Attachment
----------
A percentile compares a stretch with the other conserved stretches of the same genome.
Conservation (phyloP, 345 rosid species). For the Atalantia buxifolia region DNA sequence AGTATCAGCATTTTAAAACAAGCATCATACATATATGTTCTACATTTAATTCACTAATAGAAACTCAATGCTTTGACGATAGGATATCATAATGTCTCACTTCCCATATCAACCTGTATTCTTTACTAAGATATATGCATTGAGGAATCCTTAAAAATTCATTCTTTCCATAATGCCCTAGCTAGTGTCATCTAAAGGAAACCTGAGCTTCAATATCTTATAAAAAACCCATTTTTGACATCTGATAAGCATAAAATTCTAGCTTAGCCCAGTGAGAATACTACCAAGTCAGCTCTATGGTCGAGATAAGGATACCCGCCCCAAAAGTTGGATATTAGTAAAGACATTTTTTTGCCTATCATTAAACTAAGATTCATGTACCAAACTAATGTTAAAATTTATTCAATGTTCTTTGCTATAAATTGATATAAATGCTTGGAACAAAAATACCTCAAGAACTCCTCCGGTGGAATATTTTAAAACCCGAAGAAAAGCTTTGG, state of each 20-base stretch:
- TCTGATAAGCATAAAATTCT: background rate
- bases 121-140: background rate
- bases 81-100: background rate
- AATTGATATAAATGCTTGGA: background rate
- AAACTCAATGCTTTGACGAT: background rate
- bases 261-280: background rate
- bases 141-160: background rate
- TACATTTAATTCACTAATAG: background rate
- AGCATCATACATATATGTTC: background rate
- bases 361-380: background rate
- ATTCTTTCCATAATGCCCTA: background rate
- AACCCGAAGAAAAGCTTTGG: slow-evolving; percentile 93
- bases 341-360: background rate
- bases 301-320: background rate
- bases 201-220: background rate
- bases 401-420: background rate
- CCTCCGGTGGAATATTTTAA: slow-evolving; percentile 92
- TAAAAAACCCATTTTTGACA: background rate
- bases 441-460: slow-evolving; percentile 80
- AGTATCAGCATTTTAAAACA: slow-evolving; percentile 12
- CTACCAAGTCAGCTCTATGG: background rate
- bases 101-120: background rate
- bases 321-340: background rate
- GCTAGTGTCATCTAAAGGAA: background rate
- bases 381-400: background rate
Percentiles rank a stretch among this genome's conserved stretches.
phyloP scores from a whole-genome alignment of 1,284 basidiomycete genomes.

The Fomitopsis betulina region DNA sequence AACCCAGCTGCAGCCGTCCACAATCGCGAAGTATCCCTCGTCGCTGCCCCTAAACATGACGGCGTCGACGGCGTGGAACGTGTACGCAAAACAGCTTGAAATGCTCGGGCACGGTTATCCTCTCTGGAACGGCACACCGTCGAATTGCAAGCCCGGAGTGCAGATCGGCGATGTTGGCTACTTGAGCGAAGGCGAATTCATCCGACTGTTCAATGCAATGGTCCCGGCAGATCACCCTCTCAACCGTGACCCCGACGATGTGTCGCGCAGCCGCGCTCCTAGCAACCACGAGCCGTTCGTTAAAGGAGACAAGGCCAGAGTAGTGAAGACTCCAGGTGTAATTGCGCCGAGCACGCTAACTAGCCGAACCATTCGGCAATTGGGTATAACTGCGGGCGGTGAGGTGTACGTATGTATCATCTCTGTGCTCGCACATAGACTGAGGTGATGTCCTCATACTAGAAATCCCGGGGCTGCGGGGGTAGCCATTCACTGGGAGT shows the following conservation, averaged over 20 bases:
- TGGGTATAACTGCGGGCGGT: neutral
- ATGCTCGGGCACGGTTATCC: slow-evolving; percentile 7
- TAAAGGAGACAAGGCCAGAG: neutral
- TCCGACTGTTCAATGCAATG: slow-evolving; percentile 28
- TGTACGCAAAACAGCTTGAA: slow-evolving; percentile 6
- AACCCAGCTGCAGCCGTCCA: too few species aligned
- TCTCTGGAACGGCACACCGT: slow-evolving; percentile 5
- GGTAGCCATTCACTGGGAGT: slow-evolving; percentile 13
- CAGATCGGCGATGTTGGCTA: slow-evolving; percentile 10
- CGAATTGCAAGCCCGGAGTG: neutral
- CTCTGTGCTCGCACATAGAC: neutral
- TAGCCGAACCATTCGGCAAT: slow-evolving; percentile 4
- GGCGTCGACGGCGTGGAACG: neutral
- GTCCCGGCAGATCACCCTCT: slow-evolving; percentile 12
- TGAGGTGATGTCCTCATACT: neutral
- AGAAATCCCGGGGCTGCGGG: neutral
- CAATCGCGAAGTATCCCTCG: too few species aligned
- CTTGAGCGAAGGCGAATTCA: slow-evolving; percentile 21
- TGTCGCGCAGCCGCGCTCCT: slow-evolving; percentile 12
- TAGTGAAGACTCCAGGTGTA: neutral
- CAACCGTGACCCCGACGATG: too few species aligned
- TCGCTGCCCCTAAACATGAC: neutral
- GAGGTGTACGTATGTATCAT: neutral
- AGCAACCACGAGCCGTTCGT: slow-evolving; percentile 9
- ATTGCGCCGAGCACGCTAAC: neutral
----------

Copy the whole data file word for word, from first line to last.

A percentile compares a stretch with the other conserved stretches of the same genome.
Conservation (phyloP, 345 rosid species). For the Atalantia buxifolia region DNA sequence AGTATCAGCATTTTAAAACAAGCATCATACATATATGTTCTACATTTAATTCACTAATAGAAACTCAATGCTTTGACGATAGGATATCATAATGTCTCACTTCCCATATCAACCTGTATTCTTTACTAAGATATATGCATTGAGGAATCCTTAAAAATTCATTCTTTCCATAATGCCCTAGCTAGTGTCATCTAAAGGAAACCTGAGCTTCAATATCTTATAAAAAACCCATTTTTGACATCTGATAAGCATAAAATTCTAGCTTAGCCCAGTGAGAATACTACCAAGTCAGCTCTATGGTCGAGATAAGGATACCCGCCCCAAAAGTTGGATATTAGTAAAGACATTTTTTTGCCTATCATTAAACTAAGATTCATGTACCAAACTAATGTTAAAATTTATTCAATGTTCTTTGCTATAAATTGATATAAATGCTTGGAACAAAAATACCTCAAGAACTCCTCCGGTGGAATATTTTAAAACCCGAAGAAAAGCTTTGG, state of each 20-base stretch:
- TCTGATAAGCATAAAATTCT: background rate
- bases 121-140: background rate
- bases 81-100: background rate
- AATTGATATAAATGCTTGGA: background rate
- AAACTCAATGCTTTGACGAT: background rate
- bases 261-280: background rate
- bases 141-160: background rate
- TACATTTAATTCACTAATAG: background rate
- AGCATCATACATATATGTTC: background rate
- bases 361-380: background rate
- ATTCTTTCCATAATGCCCTA: background rate
- AACCCGAAGAAAAGCTTTGG: slow-evolving; percentile 93
- bases 341-360: background rate
- bases 301-320: background rate
- bases 201-220: background rate
- bases 401-420: background rate
- CCTCCGGTGGAATATTTTAA: slow-evolving; percentile 92
- TAAAAAACCCATTTTTGACA: background rate
- bases 441-460: slow-evolving; percentile 80
- AGTATCAGCATTTTAAAACA: slow-evolving; percentile 12
- CTACCAAGTCAGCTCTATGG: background rate
- bases 101-120: background rate
- bases 321-340: background rate
- GCTAGTGTCATCTAAAGGAA: background rate
- bases 381-400: background rate
Percentiles rank a stretch among this genome's conserved stretches.
phyloP scores from a whole-genome alignment of 1,284 basidiomycete genomes.

The Fomitopsis betulina region DNA sequence AACCCAGCTGCAGCCGTCCACAATCGCGAAGTATCCCTCGTCGCTGCCCCTAAACATGACGGCGTCGACGGCGTGGAACGTGTACGCAAAACAGCTTGAAATGCTCGGGCACGGTTATCCTCTCTGGAACGGCACACCGTCGAATTGCAAGCCCGGAGTGCAGATCGGCGATGTTGGCTACTTGAGCGAAGGCGAATTCATCCGACTGTTCAATGCAATGGTCCCGGCAGATCACCCTCTCAACCGTGACCCCGACGATGTGTCGCGCAGCCGCGCTCCTAGCAACCACGAGCCGTTCGTTAAAGGAGACAAGGCCAGAGTAGTGAAGACTCCAGGTGTAATTGCGCCGAGCACGCTAACTAGCCGAACCATTCGGCAATTGGGTATAACTGCGGGCGGTGAGGTGTACGTATGTATCATCTCTGTGCTCGCACATAGACTGAGGTGATGTCCTCATACTAGAAATCCCGGGGCTGCGGGGGTAGCCATTCACTGGGAGT shows the following conservation, averaged over 20 bases:
- TGGGTATAACTGCGGGCGGT: neutral
- ATGCTCGGGCACGGTTATCC: slow-evolving; percentile 7
- TAAAGGAGACAAGGCCAGAG: neutral
- TCCGACTGTTCAATGCAATG: slow-evolving; percentile 28
- TGTACGCAAAACAGCTTGAA: slow-evolving; percentile 6
- AACCCAGCTGCAGCCGTCCA: too few species aligned
- TCTCTGGAACGGCACACCGT: slow-evolving; percentile 5
- GGTAGCCATTCACTGGGAGT: slow-evolving; percentile 13
- CAGATCGGCGATGTTGGCTA: slow-evolving; percentile 10
- CGAATTGCAAGCCCGGAGTG: neutral
- CTCTGTGCTCGCACATAGAC: neutral
- TAGCCGAACCATTCGGCAAT: slow-evolving; percentile 4
- GGCGTCGACGGCGTGGAACG: neutral
- GTCCCGGCAGATCACCCTCT: slow-evolving; percentile 12
- TGAGGTGATGTCCTCATACT: neutral
- AGAAATCCCGGGGCTGCGGG: neutral
- CAATCGCGAAGTATCCCTCG: too few species aligned
- CTTGAGCGAAGGCGAATTCA: slow-evolving; percentile 21
- TGTCGCGCAGCCGCGCTCCT: slow-evolving; percentile 12
- TAGTGAAGACTCCAGGTGTA: neutral
- CAACCGTGACCCCGACGATG: too few species aligned
- TCGCTGCCCCTAAACATGAC: neutral
- GAGGTGTACGTATGTATCAT: neutral
- AGCAACCACGAGCCGTTCGT: slow-evolving; percentile 9
- ATTGCGCCGAGCACGCTAAC: neutral